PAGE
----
Setting the Standard: Two BLVS Programs Celebrate 30 Years of Excellence
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Setting the Standard: Two BLVS Programs Celebrate 30 Years of Excellence

The University’s programs in Blindness and Low Vision Studies (BLVS) were first developed in 1983, making the then Pennsylvania College of Optometry - now Salus - the first institution in the country to offer four master’s degrees and certificates in blindness and low vision disciplines. 

BLVS students using blindfolds and canesAs the Orientation and Mobility (O&M) and Vision Rehabilitation Therapy (VRT) programs each celebrated their 30th anniversary this past year, it’s the perfect opportunity for the University to reflect on the department’s continued excellence, innovation, and service. 

What started as small programs with only a few students have now trained students from all over the world, including 28 U.S. States, Canada, France, Puerto Rico, the U.S. Virgin Islands, Saudi Arabia, and Singapore. 

One of those students - Suha Almusa, MS ’22 - came to Salus from Saudi Arabia. “There is a huge need for certified O&M professionals in my country, not only for adults but also for children who might face some challenges in walking and developmental delays because they cannot travel safely,” she said.

As a recent graduate of the program, it is believed Almusa is the only female certified O&M specialist in her home country, and as she transitions into professional practice, she is excited to share her knowledge and aims to establish an accredited O&M program in Saudi Arabia.

The program’s international reach, accreditation from the Association for Education and Rehabilitation of the Blind and Visually Impaired (AER), and high exam pass rates according to the Academy for Certification of Vision Rehabilitation & Education Professionals (ACVREP) reports, are among the programs’ most significant accomplishments in the last three decades.

These achievements reflect the O&M and VRT programs’ long-standing commitment to producing competent and prepared professionals, ready to make an impact supporting children and adults with visual impairments.

“Our programs in BLVS have sustained steady growth and increased recognition both nationally and internationally,” said Fabiana Perla, MS ‘93, EdD, COMS, CLVR, BLVS chair. “The programs prepare much-needed professionals to provide high-quality services for this traditionally underserved population. In addition, through a collaboration with the William Feinbloom Vision Rehabilitation Center and PCO, BLVS faculty and students provide rehabilitation services to patients, making comprehensive care and interprofessional practice a reality.”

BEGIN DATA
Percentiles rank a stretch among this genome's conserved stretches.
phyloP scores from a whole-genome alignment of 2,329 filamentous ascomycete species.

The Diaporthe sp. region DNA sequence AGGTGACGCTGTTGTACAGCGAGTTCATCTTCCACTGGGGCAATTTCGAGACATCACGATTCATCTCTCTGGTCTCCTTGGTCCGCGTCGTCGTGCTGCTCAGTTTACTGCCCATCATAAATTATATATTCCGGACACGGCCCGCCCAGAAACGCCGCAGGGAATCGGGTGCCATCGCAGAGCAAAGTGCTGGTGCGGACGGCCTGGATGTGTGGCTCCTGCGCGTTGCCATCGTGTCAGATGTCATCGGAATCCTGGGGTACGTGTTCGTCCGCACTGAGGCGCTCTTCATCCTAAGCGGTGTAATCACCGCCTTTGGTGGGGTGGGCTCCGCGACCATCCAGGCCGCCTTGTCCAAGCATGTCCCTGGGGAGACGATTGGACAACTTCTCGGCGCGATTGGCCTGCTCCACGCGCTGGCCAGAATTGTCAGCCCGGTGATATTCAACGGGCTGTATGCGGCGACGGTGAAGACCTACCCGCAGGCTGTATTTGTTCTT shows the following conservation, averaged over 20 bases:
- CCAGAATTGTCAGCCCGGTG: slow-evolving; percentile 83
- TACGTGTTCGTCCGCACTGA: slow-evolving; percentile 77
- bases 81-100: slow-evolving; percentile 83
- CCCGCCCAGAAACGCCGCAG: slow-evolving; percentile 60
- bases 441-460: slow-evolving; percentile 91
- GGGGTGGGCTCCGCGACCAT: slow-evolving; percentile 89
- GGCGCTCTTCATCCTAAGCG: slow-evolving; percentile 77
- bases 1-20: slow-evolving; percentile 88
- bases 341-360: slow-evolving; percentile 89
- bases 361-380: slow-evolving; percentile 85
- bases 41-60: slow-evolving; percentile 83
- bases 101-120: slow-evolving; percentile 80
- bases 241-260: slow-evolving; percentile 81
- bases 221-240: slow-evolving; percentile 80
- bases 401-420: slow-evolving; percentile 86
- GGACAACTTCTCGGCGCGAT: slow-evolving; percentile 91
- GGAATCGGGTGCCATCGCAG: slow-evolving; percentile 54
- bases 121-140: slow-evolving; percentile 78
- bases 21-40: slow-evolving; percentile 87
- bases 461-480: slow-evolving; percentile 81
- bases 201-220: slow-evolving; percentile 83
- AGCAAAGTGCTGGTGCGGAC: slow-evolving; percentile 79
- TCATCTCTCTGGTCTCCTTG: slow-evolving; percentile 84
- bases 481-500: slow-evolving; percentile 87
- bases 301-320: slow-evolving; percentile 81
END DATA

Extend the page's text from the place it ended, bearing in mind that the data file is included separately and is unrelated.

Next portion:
The program's impact is not only recognized by the University but is heavily emphasized by outside constituents. ”As a funder supporting many organizations working in low vision and blindness, I am very aware of the high regard in which Salus graduates are held,” said Susan Olivio, executive director and chief executive officer of the Lavelle Fund for the Blind, a charitable grant-making foundation dedicated primarily to supporting programs that help individuals who are blind or visually impaired live independent and productive lives. “Salus is consistently mentioned as the standard by which other programs are measured.”

According to the Centers for Disease Control and Prevention (CDC), “more than 7 million Americans have vision impairment, including 1 million who are blind. Another 93 million U.S. adults are at risk for severe vision loss. These numbers are expected to increase because of the aging population and increase in chronic diseases.”

blvs student helps clientThat unfortunately coincides with the national shortage of BLVS professionals. It is imperative that the Salus BLVS programs continue producing competent experts in their field as their impact will be important to the future of the profession.

“The clients we serve get to choose the level of independence they are most comfortable with and I get to empower them with knowledge and skills and resources to help them achieve that goal,” said Lachelle Smith, MS ‘03, CVRT, VRT program director. “I’m not just helping them, I’m helping them help themselves. That’s the enlightening, empowerment and encouragement I enjoy passing on to our students. And, then when you do that, you see them pass that information along to others - that’s the best feeling.”

Amidst the national shortage, the VRT and O&M programs have been innovators in many respects – for example, both programs started as in-person but were among the first to go virtual, long before the pandemic forced that issue for many universities. The hybrid learning format makes the program accessible to students all over the world, and has helped grow its international reach. 

“We’ve always been positioned as a department looking ahead and seeing how we can respond to the ever-changing environment and landscape,” said Jamie Maffit, MS ‘06, COMS, CLVT, O&M program director. 

Innovation has allowed both the programs and department to grow to become as highly respected as they are today, educating graduate students and offering a variety of interprofessional services directly to patients and those in need. It is this combination of theory and practice that allows these programs to stay current and agile, and respond to trends and needs in the profession. 

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